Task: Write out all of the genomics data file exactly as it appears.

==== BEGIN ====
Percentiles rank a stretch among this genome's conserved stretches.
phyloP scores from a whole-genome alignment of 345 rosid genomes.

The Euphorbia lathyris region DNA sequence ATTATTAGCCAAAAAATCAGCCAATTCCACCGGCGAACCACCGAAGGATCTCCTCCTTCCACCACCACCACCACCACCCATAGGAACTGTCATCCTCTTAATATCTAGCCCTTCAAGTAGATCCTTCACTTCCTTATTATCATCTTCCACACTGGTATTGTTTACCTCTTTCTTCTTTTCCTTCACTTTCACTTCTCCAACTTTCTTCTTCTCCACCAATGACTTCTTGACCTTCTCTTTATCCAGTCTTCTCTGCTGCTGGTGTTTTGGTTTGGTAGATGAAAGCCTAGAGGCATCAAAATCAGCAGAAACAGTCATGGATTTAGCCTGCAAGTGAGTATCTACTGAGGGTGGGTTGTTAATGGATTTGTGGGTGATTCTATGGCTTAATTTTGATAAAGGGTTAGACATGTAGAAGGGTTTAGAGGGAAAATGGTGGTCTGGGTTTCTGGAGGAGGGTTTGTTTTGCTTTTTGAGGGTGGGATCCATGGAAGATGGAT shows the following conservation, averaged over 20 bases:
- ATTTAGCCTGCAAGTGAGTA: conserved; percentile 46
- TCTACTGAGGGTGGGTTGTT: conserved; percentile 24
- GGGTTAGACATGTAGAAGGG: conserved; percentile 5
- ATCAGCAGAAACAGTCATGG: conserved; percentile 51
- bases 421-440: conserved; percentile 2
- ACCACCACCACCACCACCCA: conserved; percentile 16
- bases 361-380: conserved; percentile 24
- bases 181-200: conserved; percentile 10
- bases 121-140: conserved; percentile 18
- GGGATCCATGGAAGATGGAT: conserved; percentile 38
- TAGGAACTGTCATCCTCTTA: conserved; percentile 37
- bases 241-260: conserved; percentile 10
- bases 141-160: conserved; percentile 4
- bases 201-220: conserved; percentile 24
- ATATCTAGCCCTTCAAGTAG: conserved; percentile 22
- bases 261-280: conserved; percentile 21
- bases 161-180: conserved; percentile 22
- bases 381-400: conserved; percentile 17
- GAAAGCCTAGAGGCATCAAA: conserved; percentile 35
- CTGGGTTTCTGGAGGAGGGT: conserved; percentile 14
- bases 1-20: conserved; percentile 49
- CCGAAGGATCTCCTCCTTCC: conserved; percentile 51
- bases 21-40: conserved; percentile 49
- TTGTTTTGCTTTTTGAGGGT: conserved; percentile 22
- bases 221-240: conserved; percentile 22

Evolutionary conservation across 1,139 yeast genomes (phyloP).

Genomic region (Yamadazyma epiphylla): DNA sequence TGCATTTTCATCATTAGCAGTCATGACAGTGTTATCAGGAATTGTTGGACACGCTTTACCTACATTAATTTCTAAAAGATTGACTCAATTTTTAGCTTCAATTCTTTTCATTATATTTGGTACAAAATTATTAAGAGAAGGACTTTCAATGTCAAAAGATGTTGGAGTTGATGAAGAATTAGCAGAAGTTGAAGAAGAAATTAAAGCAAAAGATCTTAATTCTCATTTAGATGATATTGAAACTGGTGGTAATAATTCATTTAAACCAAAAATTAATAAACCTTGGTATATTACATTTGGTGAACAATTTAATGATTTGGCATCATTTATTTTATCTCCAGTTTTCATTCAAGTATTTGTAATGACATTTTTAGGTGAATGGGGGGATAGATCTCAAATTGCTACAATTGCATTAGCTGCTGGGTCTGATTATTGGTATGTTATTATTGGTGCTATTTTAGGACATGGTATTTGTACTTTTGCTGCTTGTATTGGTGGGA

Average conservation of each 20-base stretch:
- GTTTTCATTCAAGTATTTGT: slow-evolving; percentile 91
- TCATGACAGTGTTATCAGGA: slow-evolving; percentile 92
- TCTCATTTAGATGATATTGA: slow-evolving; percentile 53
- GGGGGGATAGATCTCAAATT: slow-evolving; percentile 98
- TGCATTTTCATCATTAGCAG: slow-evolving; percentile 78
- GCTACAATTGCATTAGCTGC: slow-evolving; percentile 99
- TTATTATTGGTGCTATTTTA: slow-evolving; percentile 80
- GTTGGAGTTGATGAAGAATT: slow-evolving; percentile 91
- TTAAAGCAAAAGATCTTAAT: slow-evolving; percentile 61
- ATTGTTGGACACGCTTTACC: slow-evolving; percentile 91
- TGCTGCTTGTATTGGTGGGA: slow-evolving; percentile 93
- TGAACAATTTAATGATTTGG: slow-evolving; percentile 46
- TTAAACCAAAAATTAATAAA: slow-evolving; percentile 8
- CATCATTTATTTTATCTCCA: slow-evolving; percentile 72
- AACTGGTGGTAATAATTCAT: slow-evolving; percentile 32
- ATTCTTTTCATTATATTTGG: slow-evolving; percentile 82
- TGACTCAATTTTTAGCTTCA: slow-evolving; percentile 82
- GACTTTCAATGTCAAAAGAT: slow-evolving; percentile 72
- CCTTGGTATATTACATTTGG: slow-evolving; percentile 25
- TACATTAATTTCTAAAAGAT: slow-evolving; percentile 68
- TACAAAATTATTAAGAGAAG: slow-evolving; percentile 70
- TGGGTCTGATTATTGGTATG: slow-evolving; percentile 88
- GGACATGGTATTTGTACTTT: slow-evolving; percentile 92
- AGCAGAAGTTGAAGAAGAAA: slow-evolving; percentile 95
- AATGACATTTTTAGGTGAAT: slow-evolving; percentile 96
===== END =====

Percentiles rank a stretch among this genome's conserved stretches.
phyloP scores from a whole-genome alignment of 345 rosid genomes.

The Euphorbia lathyris region DNA sequence ATTATTAGCCAAAAAATCAGCCAATTCCACCGGCGAACCACCGAAGGATCTCCTCCTTCCACCACCACCACCACCACCCATAGGAACTGTCATCCTCTTAATATCTAGCCCTTCAAGTAGATCCTTCACTTCCTTATTATCATCTTCCACACTGGTATTGTTTACCTCTTTCTTCTTTTCCTTCACTTTCACTTCTCCAACTTTCTTCTTCTCCACCAATGACTTCTTGACCTTCTCTTTATCCAGTCTTCTCTGCTGCTGGTGTTTTGGTTTGGTAGATGAAAGCCTAGAGGCATCAAAATCAGCAGAAACAGTCATGGATTTAGCCTGCAAGTGAGTATCTACTGAGGGTGGGTTGTTAATGGATTTGTGGGTGATTCTATGGCTTAATTTTGATAAAGGGTTAGACATGTAGAAGGGTTTAGAGGGAAAATGGTGGTCTGGGTTTCTGGAGGAGGGTTTGTTTTGCTTTTTGAGGGTGGGATCCATGGAAGATGGAT shows the following conservation, averaged over 20 bases:
- ATTTAGCCTGCAAGTGAGTA: conserved; percentile 46
- TCTACTGAGGGTGGGTTGTT: conserved; percentile 24
- GGGTTAGACATGTAGAAGGG: conserved; percentile 5
- ATCAGCAGAAACAGTCATGG: conserved; percentile 51
- bases 421-440: conserved; percentile 2
- ACCACCACCACCACCACCCA: conserved; percentile 16
- bases 361-380: conserved; percentile 24
- bases 181-200: conserved; percentile 10
- bases 121-140: conserved; percentile 18
- GGGATCCATGGAAGATGGAT: conserved; percentile 38
- TAGGAACTGTCATCCTCTTA: conserved; percentile 37
- bases 241-260: conserved; percentile 10
- bases 141-160: conserved; percentile 4
- bases 201-220: conserved; percentile 24
- ATATCTAGCCCTTCAAGTAG: conserved; percentile 22
- bases 261-280: conserved; percentile 21
- bases 161-180: conserved; percentile 22
- bases 381-400: conserved; percentile 17
- GAAAGCCTAGAGGCATCAAA: conserved; percentile 35
- CTGGGTTTCTGGAGGAGGGT: conserved; percentile 14
- bases 1-20: conserved; percentile 49
- CCGAAGGATCTCCTCCTTCC: conserved; percentile 51
- bases 21-40: conserved; percentile 49
- TTGTTTTGCTTTTTGAGGGT: conserved; percentile 22
- bases 221-240: conserved; percentile 22

Evolutionary conservation across 1,139 yeast genomes (phyloP).

Genomic region (Yamadazyma epiphylla): DNA sequence TGCATTTTCATCATTAGCAGTCATGACAGTGTTATCAGGAATTGTTGGACACGCTTTACCTACATTAATTTCTAAAAGATTGACTCAATTTTTAGCTTCAATTCTTTTCATTATATTTGGTACAAAATTATTAAGAGAAGGACTTTCAATGTCAAAAGATGTTGGAGTTGATGAAGAATTAGCAGAAGTTGAAGAAGAAATTAAAGCAAAAGATCTTAATTCTCATTTAGATGATATTGAAACTGGTGGTAATAATTCATTTAAACCAAAAATTAATAAACCTTGGTATATTACATTTGGTGAACAATTTAATGATTTGGCATCATTTATTTTATCTCCAGTTTTCATTCAAGTATTTGTAATGACATTTTTAGGTGAATGGGGGGATAGATCTCAAATTGCTACAATTGCATTAGCTGCTGGGTCTGATTATTGGTATGTTATTATTGGTGCTATTTTAGGACATGGTATTTGTACTTTTGCTGCTTGTATTGGTGGGA

Average conservation of each 20-base stretch:
- GTTTTCATTCAAGTATTTGT: slow-evolving; percentile 91
- TCATGACAGTGTTATCAGGA: slow-evolving; percentile 92
- TCTCATTTAGATGATATTGA: slow-evolving; percentile 53
- GGGGGGATAGATCTCAAATT: slow-evolving; percentile 98
- TGCATTTTCATCATTAGCAG: slow-evolving; percentile 78
- GCTACAATTGCATTAGCTGC: slow-evolving; percentile 99
- TTATTATTGGTGCTATTTTA: slow-evolving; percentile 80
- GTTGGAGTTGATGAAGAATT: slow-evolving; percentile 91
- TTAAAGCAAAAGATCTTAAT: slow-evolving; percentile 61
- ATTGTTGGACACGCTTTACC: slow-evolving; percentile 91
- TGCTGCTTGTATTGGTGGGA: slow-evolving; percentile 93
- TGAACAATTTAATGATTTGG: slow-evolving; percentile 46
- TTAAACCAAAAATTAATAAA: slow-evolving; percentile 8
- CATCATTTATTTTATCTCCA: slow-evolving; percentile 72
- AACTGGTGGTAATAATTCAT: slow-evolving; percentile 32
- ATTCTTTTCATTATATTTGG: slow-evolving; percentile 82
- TGACTCAATTTTTAGCTTCA: slow-evolving; percentile 82
- GACTTTCAATGTCAAAAGAT: slow-evolving; percentile 72
- CCTTGGTATATTACATTTGG: slow-evolving; percentile 25
- TACATTAATTTCTAAAAGAT: slow-evolving; percentile 68
- TACAAAATTATTAAGAGAAG: slow-evolving; percentile 70
- TGGGTCTGATTATTGGTATG: slow-evolving; percentile 88
- GGACATGGTATTTGTACTTT: slow-evolving; percentile 92
- AGCAGAAGTTGAAGAAGAAA: slow-evolving; percentile 95
- AATGACATTTTTAGGTGAAT: slow-evolving; percentile 96